A report launched by the Organization for Economic Cooperation and Development (OECD), the World Trade Organization (WTO) and the UN Conference on Trade and Development (UNCTAD) finds that global value chains (GVCs) have become “a dominant feature of the world economy,” with between 30 and 60 percent of G20 countries’ exports comprised of imported inputs or used as inputs by others, and offer new prospects for sustainable growth, development and jobs.
The report, entitled Implications of Global Value Chains for Trade, Investment, Development and Jobs, concludes that both the cost of trade and investment protectionism and the benefits of multilateral opening are much higher than previously thought, and highlights the urgent necessity of comprehensive policy reforms that enhance trade and investment openness.
These conclusions, which were presented to the G20 Summit in St. Petersburg in response to the G20 leaders’ request at the 2012 Summit to analyze the functioning of GVCs and their relationship with international trade and development, parallel those of a study by Dartmouth’s Matthew Slaughter, American Companies and Global Supply Networks, published earlier this year by USCIB and the Business Roundtable, which found that the operations of globally engaged U.S. companies benefit American economic growth and job creation.
In our highly interconnected world, participation in GVCs can produce considerable gains: developing economies with the fastest growing GVC participation have per-capita GDP growth rates two percent above the average, according to the report. Likewise, countries that attract more foreign direct investment tend to have higher GVC participation levels and to generate more value added from trade. Thus, the report states that practical trade facilitation reforms are crucial in reducing trade costs and increasing GVC participation, and that policies conducive to open markets will help ensure that development and growth potential is realized and widely inclusive. Sustainable GVC growth also relies on multilateral cooperation so that policies are coordinated between exporters and importers, and host countries and home countries.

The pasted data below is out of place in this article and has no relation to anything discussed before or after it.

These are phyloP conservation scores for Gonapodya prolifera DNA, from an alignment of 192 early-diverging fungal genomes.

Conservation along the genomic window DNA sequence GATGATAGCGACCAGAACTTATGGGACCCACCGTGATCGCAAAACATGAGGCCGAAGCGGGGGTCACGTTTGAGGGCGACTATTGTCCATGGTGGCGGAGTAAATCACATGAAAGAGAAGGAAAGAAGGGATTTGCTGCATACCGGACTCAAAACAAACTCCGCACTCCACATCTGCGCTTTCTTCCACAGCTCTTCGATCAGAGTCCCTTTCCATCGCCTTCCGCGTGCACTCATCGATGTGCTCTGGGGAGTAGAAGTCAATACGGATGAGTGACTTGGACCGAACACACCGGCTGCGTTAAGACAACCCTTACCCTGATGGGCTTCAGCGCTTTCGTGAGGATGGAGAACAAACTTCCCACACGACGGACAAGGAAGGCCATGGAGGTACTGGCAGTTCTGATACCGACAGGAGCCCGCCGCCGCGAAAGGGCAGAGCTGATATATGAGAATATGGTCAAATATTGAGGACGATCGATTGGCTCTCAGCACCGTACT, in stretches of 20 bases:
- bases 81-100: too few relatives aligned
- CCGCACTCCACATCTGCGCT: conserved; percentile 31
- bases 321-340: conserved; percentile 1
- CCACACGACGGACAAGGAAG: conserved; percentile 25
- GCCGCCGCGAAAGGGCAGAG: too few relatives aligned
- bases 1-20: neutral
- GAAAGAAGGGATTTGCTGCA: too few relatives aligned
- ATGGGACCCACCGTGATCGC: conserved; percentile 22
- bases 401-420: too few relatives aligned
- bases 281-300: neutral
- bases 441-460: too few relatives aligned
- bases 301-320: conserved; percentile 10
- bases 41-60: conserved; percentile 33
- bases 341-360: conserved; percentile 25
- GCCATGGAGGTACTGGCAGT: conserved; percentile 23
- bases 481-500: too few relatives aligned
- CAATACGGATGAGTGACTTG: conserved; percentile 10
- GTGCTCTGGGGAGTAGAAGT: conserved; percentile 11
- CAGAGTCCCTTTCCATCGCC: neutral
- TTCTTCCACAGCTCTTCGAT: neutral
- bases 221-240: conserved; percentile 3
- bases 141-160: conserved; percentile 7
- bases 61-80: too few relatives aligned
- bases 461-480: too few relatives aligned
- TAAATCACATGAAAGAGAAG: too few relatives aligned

“Trade facilitation is about easing access to the global marketplace and doing away with the complicated border crossing procedures and excess red tape that raise costs, which ultimately fall on businesses, consumers and our economies,” said OECD Secretary General Angel Gurría. “Reducing global trade costs by just one percent would increase worldwide income by more than $40 billion, 65 percent of which would accrue to developing countries.”
One of the key challenges remaining is to understand and address the obstacles to such access that developing economies experience – access that would help build productive capacity where local firms can capture a significant share of the value added. Significant investment, though, would be required to aid technology dissemination, skill building, education and infrastructure upgrading.